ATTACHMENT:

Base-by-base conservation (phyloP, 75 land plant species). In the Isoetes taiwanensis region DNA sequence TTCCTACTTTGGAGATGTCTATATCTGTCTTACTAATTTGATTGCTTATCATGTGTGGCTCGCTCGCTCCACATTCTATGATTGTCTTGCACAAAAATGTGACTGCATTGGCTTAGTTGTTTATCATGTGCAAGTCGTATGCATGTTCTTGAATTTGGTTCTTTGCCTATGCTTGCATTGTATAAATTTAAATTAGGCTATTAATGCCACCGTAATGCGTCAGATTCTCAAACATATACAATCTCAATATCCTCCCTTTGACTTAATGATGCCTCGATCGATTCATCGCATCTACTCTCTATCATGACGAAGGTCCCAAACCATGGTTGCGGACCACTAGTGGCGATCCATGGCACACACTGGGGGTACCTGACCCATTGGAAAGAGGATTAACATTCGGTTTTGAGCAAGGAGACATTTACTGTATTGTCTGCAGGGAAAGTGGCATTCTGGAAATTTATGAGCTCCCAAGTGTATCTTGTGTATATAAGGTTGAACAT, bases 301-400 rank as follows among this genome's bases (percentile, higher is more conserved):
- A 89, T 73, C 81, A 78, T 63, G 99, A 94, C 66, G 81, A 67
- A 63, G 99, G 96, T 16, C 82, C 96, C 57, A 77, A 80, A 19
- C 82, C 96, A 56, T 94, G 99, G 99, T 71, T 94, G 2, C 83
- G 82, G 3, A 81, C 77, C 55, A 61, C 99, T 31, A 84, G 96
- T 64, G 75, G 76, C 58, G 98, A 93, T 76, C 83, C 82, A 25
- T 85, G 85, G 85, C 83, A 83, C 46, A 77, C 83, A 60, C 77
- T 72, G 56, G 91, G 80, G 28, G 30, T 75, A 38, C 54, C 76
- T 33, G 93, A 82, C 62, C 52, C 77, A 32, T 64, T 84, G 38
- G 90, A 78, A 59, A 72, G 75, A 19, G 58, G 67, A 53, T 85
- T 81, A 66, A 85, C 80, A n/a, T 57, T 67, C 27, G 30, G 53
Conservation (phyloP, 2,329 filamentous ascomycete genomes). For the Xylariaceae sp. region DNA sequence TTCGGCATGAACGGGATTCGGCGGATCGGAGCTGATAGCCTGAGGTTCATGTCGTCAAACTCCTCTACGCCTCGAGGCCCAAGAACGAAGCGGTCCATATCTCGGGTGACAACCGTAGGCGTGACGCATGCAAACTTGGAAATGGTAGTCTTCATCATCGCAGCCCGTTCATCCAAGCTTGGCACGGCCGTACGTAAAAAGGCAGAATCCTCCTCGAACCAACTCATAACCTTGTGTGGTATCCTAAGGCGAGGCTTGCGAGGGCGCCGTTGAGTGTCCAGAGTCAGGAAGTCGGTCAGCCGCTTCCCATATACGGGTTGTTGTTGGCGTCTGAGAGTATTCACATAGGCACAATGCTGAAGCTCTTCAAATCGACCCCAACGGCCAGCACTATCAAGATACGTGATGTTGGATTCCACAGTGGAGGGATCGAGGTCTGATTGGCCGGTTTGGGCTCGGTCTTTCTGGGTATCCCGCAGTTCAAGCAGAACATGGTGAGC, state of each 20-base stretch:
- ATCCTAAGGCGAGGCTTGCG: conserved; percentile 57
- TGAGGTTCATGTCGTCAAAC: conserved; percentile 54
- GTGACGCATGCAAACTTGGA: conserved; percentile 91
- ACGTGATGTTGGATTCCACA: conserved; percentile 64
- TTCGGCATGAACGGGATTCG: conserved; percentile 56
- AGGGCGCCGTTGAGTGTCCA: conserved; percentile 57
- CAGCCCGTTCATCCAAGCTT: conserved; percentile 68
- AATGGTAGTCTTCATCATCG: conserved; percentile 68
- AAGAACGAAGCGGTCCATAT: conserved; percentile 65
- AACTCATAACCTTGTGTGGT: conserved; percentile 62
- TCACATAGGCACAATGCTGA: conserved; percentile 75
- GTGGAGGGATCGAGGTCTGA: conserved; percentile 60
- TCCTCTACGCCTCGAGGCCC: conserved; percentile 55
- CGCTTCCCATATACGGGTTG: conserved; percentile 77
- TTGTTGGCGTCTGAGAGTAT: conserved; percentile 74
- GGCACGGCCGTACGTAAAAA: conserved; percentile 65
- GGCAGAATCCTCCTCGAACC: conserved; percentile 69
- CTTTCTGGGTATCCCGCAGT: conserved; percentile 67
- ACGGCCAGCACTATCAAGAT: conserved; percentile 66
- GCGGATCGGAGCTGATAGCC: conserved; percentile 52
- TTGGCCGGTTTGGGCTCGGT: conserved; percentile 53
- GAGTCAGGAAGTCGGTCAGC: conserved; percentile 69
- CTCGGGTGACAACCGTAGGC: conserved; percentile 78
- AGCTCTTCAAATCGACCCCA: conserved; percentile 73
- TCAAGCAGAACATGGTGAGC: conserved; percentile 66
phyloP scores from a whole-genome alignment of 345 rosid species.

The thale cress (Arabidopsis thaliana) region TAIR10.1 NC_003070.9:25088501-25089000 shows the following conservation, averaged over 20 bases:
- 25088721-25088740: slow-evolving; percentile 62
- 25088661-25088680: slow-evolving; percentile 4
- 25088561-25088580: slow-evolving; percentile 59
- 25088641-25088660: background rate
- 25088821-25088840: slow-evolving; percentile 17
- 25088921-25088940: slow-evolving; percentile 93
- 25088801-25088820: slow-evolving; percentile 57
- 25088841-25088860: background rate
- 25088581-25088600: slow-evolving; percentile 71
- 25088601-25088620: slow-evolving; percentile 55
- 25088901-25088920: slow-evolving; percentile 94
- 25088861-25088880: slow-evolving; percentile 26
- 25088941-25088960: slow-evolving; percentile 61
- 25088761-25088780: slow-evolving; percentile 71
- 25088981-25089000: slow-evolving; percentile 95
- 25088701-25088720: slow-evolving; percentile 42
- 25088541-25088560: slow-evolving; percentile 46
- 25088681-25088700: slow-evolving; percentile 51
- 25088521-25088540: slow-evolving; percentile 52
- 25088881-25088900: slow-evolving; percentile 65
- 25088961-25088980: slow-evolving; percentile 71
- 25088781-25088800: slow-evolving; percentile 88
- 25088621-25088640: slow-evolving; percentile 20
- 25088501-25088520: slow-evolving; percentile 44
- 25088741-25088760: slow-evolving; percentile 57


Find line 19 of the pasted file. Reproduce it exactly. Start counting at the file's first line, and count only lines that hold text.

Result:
- CAGCCCGTTCATCCAAGCTT: conserved; percentile 68